Shepherd’s delight

bukhara-to-dushanbe

untitled-8768
Camp
untitled-8800
Archways in Samarkand
untitled-8830
Samarkand

untitled-8942

untitled-9024
I woke up to this Lada outside the door of my tent

untitled-9038

untitled-9039
He was getting ready to take a selfie of us… obviously

untitled-9047

untitled-9153

untitled-9224
Waiter in Denau, Uzbekistan
untitled-9218
Post-meal chats in Denau
untitled-9233
The two ladies who invited me to the farm
untitled-9236
Farmers depot

untitled-9237

 

untitled-9252
Hiding the vodka, the excitement of the end of day drink
untitled-9270
The farmers who put me up near the Uzbek-Tajik border
untitled-9293
Gold teeth are a common form of dental prosthetics, and are considered a symbol of wealth in parts of Central Asia

untitled-8819

Cleaning

untitled-8849
Inside the Registan
untitled-8948
The Registan edges in to view
untitled-9073
Kids posing for another photo
untitled-9093
Uzbek friendliness

Samarkand became Samar-can’t as I lay bed-ridden with a bout of food poisoning. This did not stop me enjoying this extraordinary place, but it would stop me making any progress over the next few days. Hence I suggested Josh and I split until Dushanbe, allowing him to arrive earlier and get his application for an Indian visa underway.

Setting up camp that night was a tad quieter but the joys of solo travel were not far off: this quiet interrupted the next morning by two farmers rolling small boulders in to a gorge below the hilltop on which I camped. I awoke to them driving past this grassland hill in a red Lada, their car window placed opposite my tent door, and smiling at this anomaly. We chatted while perched on this hillside until another shepherd about my age approached sat on a staggering donkey, face covered in a shawl, the faint sound of tunes echoing from his phone. The broken Russian flowed; sheep meekly stumbling between us; his offer to ride the donkey; grass-covered mountains drop away to a clear sky on the horizon and the sound of my rapidly diminishing tent’s structural stability as it flaps violently in the breeze. All I have to do is gently turn the conversation when I’m asked if one of the shepherds can have my shoes and I have a fully entertaining breakfast.

I have been trying to learn some Russian since I cycled through Czech Republic using audio courses on the iPod, aware that between Turkey and China lies a fairly consistent swathe of Russian-speakers, as we skirt the edge of the former Soviet empire. This has come in particularly useful when determining the eager questions sent your way. “Where are you frommmm?” the most common as the driver of a vehicle almost reaches out of the passenger window as his car speeds on past. Other common questions include “Are you married?” (Or ‘wifed’ in Russian) “Are you alone?” “Why don’t you find something better to do?” “Do you want a lift?” Your response to these repetitive questions and horn beeps can range from encouraging support in the former to an occasional downright loathing of the honker in the latter.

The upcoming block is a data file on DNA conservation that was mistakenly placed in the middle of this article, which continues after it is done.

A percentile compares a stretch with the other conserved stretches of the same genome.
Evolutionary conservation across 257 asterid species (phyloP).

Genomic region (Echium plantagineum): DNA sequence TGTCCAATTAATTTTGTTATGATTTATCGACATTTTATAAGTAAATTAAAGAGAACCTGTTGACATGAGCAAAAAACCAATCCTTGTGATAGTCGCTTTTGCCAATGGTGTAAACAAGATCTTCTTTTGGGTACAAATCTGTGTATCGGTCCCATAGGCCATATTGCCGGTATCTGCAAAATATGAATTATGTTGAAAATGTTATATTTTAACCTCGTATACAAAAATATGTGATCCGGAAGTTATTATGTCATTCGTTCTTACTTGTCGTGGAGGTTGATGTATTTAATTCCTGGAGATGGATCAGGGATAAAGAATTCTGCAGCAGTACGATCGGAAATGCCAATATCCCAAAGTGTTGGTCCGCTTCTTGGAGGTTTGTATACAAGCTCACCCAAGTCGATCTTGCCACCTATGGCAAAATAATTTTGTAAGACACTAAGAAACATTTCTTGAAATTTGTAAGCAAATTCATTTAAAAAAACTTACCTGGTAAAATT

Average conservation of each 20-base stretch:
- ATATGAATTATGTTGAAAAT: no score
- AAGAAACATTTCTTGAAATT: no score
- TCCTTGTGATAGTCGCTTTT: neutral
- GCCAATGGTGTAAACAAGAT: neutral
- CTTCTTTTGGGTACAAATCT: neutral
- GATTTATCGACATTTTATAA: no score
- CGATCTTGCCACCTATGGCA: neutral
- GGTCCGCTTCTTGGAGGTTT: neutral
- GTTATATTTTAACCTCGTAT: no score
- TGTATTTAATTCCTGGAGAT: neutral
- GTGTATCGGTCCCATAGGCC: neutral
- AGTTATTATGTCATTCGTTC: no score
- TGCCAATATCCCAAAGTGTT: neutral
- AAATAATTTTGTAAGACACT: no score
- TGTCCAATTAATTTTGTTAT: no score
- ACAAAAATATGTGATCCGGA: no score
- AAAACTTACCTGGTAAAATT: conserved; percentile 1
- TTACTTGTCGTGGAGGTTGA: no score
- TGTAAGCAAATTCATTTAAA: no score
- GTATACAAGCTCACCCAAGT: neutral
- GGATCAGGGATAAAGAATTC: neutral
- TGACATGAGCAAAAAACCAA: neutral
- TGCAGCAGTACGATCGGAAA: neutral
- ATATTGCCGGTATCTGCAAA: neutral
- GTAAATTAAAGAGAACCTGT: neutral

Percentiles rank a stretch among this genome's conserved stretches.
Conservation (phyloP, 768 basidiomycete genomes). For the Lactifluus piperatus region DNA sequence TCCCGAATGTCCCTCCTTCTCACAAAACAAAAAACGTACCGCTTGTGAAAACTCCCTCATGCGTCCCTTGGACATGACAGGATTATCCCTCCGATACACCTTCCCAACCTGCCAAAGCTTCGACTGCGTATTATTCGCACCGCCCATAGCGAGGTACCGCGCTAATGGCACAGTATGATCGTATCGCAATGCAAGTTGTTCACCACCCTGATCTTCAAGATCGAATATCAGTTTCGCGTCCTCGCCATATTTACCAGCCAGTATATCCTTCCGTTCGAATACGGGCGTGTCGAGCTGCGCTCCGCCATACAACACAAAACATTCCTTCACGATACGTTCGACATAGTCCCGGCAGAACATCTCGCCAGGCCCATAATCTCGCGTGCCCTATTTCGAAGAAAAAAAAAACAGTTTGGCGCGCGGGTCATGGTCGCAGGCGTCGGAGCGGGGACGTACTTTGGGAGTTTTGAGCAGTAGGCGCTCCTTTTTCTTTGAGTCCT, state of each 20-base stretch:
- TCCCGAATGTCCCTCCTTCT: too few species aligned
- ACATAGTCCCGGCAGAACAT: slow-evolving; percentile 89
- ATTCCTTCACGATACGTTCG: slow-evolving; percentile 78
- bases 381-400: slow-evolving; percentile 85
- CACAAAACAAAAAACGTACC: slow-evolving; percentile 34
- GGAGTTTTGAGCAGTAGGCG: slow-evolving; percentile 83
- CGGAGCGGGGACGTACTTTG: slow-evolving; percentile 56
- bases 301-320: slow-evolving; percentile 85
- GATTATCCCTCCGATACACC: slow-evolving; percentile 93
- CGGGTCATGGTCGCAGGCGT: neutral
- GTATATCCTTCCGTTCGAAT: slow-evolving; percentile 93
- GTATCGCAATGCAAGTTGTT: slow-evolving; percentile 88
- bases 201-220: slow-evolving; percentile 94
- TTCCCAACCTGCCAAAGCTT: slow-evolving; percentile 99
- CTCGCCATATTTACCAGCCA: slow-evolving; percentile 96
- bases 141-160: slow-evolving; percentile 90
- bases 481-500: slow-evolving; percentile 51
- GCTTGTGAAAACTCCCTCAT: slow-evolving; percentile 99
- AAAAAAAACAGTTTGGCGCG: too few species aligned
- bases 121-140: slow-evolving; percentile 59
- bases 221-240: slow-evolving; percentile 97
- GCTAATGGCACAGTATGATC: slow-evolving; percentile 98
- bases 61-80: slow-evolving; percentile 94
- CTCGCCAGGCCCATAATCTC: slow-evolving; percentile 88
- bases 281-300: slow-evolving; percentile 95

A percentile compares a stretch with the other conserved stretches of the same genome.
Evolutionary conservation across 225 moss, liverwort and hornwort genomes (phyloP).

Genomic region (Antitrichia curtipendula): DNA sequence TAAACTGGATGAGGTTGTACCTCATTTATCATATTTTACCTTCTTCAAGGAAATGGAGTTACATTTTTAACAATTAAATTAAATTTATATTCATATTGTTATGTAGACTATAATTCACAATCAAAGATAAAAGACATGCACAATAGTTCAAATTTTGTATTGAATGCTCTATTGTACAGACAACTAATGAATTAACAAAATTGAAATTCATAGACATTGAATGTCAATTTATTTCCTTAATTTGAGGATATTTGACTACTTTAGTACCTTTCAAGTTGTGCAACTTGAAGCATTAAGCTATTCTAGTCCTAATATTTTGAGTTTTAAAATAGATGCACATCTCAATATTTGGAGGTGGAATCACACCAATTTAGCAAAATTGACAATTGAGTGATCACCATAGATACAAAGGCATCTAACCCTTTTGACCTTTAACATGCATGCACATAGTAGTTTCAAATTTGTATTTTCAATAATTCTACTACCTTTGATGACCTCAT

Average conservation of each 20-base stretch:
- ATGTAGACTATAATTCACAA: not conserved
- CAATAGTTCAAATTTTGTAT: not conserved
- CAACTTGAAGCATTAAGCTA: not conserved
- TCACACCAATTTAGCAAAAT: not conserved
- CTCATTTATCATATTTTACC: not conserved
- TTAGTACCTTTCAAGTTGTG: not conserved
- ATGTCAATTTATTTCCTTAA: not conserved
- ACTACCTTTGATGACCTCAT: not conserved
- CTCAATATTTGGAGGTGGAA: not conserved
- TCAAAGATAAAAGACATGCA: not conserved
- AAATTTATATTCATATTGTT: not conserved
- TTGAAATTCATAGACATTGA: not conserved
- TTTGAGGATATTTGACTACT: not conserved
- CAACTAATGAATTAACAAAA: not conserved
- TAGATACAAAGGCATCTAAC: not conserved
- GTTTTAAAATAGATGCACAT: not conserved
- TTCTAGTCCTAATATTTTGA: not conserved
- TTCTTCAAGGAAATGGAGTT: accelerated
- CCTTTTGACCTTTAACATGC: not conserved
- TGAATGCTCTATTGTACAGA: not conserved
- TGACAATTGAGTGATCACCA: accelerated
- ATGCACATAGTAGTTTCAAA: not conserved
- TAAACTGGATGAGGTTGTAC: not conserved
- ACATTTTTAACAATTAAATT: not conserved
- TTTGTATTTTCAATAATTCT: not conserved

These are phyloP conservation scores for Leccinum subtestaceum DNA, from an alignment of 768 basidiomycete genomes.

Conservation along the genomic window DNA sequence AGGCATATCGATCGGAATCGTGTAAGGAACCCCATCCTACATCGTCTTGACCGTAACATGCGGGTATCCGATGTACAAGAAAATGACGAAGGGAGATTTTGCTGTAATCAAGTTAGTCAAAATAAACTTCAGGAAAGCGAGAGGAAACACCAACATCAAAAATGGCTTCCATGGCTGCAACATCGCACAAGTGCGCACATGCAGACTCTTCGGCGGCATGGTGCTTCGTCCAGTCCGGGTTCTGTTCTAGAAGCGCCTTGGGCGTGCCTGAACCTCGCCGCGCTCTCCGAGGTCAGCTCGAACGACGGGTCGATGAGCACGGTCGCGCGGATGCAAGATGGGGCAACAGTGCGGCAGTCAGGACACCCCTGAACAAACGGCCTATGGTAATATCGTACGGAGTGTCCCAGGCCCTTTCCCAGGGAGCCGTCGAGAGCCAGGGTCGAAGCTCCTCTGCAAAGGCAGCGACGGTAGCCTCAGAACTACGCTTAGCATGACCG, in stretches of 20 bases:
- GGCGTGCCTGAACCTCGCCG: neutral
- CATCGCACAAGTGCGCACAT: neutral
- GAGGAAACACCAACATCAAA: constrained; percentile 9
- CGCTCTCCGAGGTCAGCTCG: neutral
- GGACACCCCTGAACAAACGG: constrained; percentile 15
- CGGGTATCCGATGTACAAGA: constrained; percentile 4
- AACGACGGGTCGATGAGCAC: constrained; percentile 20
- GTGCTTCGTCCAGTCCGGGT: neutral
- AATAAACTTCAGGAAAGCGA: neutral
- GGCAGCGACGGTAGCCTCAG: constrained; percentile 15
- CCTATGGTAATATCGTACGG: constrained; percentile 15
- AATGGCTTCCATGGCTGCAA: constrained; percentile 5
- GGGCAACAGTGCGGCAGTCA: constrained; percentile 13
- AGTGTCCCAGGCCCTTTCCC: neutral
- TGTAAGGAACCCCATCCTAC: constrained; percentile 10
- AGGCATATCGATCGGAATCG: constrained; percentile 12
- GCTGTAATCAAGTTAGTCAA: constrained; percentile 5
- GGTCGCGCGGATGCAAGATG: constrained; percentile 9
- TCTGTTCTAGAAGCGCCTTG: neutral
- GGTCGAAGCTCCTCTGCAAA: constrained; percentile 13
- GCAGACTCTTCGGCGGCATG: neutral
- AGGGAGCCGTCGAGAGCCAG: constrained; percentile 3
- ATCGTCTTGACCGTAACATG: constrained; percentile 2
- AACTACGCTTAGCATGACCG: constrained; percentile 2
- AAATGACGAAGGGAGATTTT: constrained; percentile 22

The southern fringe of Uzbekistan has delivered remarkable beauty and further police checkpoints holding the world’s most pointless and unexamined books: a volume recording individual’s names and passport numbers travelling from one state to the next. This remarkable waste of time illustrates the government’s unreasonable obsession with the whereabouts of its inhabitants. Uzbekistanis must apply for an exit visa to leave the country and be assessed at an interview in order to attain this right.

My last night in Uzbekistan, another moment to treasure: as I sat on the roadside munching on some biscuits just prior to the Tajik border two ladies walk past as the sun sets. They are exquisitely dressed in a nature typical of many women I’ve seen, common across Central Asia: long colourful flowery dresses, head shawls and jewellery.

They ask what I am doing and where I will sleep, after some laughter and disbelief we walk to their place of work, a farm depot where I meet a handful of men exhibiting the post-work exuberance that no doubt fills farms depots across the world, made all the more delicious when one returns from the shop carrying a bottle of vodka, “What is the English name?” they ask as I smile with them at their playfulness and obvious relish. We drink it from porcelain bowls with green tea, sat at a precariously resting wooden table under a tree, surrounded by the wheat fields in which they work. They ask of my family and I of theirs, exchanging the few Russian words I know, enough to cover these essentials of life. In a short time their homes and families will call, but for now it’s time for a drink.

Advertisements